:

```
(define log-10/10 (/ (log 10) 10))
;; log-decibans : number -> number
;; return the 10 times the base-10 logarithm of the given number
(define (log-decibans x)
(/ (log x) log-10/10))
(check-within (log-decibans 1) 0 EPSILON)
(check-within (log-decibans 10) 10 EPSILON)
(check-within (log-decibans 100) 20 EPSILON)
(check-within (log-decibans 1/10) -10 EPSILON)
```

So given a model *H* and a trigram *E*_{i}, we can estimate the probability *P*(*E*_{i}∣*H*) very simply: the number of times *E*_{i} was observed divided by the total number of observations. There’s just one problem with this idea:

If you encounter a trigram that doesn’t appear in the corpus, this technique assigns it zero probability. Everything multiplies out to zero, and your total estimate of

*P*(*E*∣*H*) is zero.This outcome is clearly no good: for example, a document written in English might contain a math formula whose trigrams don’t appear anywhere in the training corpus. It’s still in English, and you want to classify it so.

The solution to this problem is to take some probability away from the *observed* trigrams and assign it to the *unobserved* trigrams. This technique brings the probabilities of observed and unobserved trigrams closer together, making the probability distribution less jagged, and so it is called *smoothing*. I’m recommending you use a simple method called Laplace smoothing.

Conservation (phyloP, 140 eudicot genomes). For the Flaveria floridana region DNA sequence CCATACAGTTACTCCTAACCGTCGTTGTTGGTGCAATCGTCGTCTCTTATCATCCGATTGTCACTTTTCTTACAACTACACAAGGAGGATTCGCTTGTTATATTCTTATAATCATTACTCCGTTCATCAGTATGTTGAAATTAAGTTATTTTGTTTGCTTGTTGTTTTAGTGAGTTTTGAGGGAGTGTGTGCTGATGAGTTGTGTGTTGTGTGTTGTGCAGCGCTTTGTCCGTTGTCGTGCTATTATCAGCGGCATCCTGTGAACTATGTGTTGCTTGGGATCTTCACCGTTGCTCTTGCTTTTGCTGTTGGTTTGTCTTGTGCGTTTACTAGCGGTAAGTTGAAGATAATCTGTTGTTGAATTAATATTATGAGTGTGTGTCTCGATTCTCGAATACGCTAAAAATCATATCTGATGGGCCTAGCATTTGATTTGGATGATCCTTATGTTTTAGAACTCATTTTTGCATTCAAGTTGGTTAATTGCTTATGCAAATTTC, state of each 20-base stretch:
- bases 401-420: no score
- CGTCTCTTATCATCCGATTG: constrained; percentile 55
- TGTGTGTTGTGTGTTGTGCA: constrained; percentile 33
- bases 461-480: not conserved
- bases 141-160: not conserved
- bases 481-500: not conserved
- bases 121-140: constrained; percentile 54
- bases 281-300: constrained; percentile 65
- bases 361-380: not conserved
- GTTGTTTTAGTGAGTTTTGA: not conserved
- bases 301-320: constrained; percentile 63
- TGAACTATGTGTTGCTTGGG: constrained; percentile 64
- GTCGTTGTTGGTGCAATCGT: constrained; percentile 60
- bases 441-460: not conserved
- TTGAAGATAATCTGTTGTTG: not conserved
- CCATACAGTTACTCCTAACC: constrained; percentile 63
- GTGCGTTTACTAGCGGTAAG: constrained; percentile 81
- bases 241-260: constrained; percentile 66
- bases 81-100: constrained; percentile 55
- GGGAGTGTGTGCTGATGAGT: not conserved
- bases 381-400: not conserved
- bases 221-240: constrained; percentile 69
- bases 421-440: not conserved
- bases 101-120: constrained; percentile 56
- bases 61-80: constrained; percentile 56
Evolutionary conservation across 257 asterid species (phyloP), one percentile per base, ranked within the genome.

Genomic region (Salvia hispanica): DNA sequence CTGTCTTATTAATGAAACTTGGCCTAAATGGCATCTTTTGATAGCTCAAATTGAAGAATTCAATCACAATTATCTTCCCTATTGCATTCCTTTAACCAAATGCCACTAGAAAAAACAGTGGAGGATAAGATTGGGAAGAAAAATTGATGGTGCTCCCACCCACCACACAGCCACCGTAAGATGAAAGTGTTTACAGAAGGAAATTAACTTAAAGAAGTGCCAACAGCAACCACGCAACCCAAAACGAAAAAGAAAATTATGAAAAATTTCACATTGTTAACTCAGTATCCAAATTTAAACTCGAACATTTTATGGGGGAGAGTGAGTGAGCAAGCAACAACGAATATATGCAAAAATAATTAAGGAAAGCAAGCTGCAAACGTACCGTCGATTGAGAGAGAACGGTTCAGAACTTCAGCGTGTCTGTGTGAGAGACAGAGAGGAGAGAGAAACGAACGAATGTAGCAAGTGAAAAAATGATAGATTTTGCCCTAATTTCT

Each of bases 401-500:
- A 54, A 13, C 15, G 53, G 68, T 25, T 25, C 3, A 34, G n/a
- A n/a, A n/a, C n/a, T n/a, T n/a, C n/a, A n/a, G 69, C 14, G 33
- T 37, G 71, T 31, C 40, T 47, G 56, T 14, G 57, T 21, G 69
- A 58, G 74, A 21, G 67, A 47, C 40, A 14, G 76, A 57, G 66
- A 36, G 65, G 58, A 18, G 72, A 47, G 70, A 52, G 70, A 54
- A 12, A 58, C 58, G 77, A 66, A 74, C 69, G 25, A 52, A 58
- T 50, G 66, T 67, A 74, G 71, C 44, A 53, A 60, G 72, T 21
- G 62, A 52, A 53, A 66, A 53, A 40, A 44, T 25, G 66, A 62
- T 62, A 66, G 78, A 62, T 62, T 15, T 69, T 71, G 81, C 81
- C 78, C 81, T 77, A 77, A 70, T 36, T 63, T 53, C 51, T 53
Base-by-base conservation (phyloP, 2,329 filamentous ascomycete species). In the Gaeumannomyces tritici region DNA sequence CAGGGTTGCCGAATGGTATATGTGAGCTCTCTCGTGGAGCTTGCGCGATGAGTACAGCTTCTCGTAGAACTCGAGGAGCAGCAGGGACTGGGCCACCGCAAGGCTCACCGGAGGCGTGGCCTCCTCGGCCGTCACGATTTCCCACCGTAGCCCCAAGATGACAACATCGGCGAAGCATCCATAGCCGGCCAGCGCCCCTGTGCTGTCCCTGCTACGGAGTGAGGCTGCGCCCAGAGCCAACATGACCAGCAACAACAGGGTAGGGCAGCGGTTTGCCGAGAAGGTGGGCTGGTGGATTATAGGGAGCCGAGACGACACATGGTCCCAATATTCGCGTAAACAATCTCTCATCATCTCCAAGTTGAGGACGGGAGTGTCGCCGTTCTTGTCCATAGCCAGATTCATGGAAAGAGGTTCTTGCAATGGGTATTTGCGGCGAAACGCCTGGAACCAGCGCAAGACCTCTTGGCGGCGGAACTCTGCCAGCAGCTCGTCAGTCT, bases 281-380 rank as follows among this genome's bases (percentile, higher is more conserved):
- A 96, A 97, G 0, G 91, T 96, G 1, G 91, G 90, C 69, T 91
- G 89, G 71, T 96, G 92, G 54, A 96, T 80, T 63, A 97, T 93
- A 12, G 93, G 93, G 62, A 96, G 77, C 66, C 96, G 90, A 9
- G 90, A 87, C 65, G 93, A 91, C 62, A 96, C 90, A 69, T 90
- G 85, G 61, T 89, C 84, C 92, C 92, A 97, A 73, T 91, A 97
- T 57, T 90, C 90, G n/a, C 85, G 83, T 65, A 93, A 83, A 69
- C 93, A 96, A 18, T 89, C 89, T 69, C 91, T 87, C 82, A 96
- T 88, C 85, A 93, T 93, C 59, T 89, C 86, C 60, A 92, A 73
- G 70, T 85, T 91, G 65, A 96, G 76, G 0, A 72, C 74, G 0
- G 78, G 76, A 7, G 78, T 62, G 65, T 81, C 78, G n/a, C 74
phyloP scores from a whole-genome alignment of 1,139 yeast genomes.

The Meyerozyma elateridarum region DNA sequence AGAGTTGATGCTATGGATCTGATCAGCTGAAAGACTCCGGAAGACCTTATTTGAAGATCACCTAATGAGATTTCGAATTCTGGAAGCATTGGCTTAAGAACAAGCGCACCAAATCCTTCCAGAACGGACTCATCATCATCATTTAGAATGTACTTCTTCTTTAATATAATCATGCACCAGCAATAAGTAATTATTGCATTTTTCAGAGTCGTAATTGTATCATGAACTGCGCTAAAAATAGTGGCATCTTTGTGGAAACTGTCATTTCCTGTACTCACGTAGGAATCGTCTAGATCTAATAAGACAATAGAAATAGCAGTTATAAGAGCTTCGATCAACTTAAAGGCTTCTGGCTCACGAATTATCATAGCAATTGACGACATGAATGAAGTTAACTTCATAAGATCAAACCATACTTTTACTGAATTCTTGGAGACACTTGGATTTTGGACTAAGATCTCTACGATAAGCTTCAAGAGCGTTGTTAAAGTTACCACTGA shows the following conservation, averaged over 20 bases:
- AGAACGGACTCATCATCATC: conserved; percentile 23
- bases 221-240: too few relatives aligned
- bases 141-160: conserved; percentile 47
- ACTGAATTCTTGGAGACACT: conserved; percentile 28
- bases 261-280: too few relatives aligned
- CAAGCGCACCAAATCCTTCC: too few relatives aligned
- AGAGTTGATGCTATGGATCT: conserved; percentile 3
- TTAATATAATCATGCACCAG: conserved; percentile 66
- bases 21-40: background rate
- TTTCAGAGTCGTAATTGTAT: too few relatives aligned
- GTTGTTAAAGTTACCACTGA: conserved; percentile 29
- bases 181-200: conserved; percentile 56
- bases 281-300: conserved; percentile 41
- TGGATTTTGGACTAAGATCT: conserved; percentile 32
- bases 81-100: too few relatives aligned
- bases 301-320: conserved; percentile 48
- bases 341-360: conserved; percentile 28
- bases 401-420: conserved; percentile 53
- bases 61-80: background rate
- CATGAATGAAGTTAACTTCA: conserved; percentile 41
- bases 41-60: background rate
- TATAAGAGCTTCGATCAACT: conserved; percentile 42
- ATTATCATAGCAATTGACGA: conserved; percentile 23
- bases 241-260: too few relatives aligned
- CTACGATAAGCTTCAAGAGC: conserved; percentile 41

With Laplace smoothing, you pretend to have an additional *α* observations of *each possible trigram*. The *α* is a *smoothing parameter*, and I recommend you set *α* = 1 (although you are welcome to try smaller values). The Wikipedia page uses an equation

$\hat \theta_i = \frac {x_i + \alpha} {N + \alpha d}$

where

θ_{i} |
is your best estimate of P(E_{i}∣H) |

x_{i} |
is the number of times trigram E_{i} is observed in the corpus H |

α |
is the smoothing parameter, often 1 |

N |
is the total number of trigrams observed in the corpus H |

d |
is the total number of possible trigrams, which is 256^{3} |

So your estimate should be

$\hat P(E_i|H) = \frac {\mathrm{count}(E_i, H) + \alpha} {\mathrm{observations}(H) + \alpha 256^3}$

where count(*E*_{i}, *H*) is the number of times trigram *E*_{i} was observed in model *H* and observations(*H*) is the total number trigrams observed in model *H*.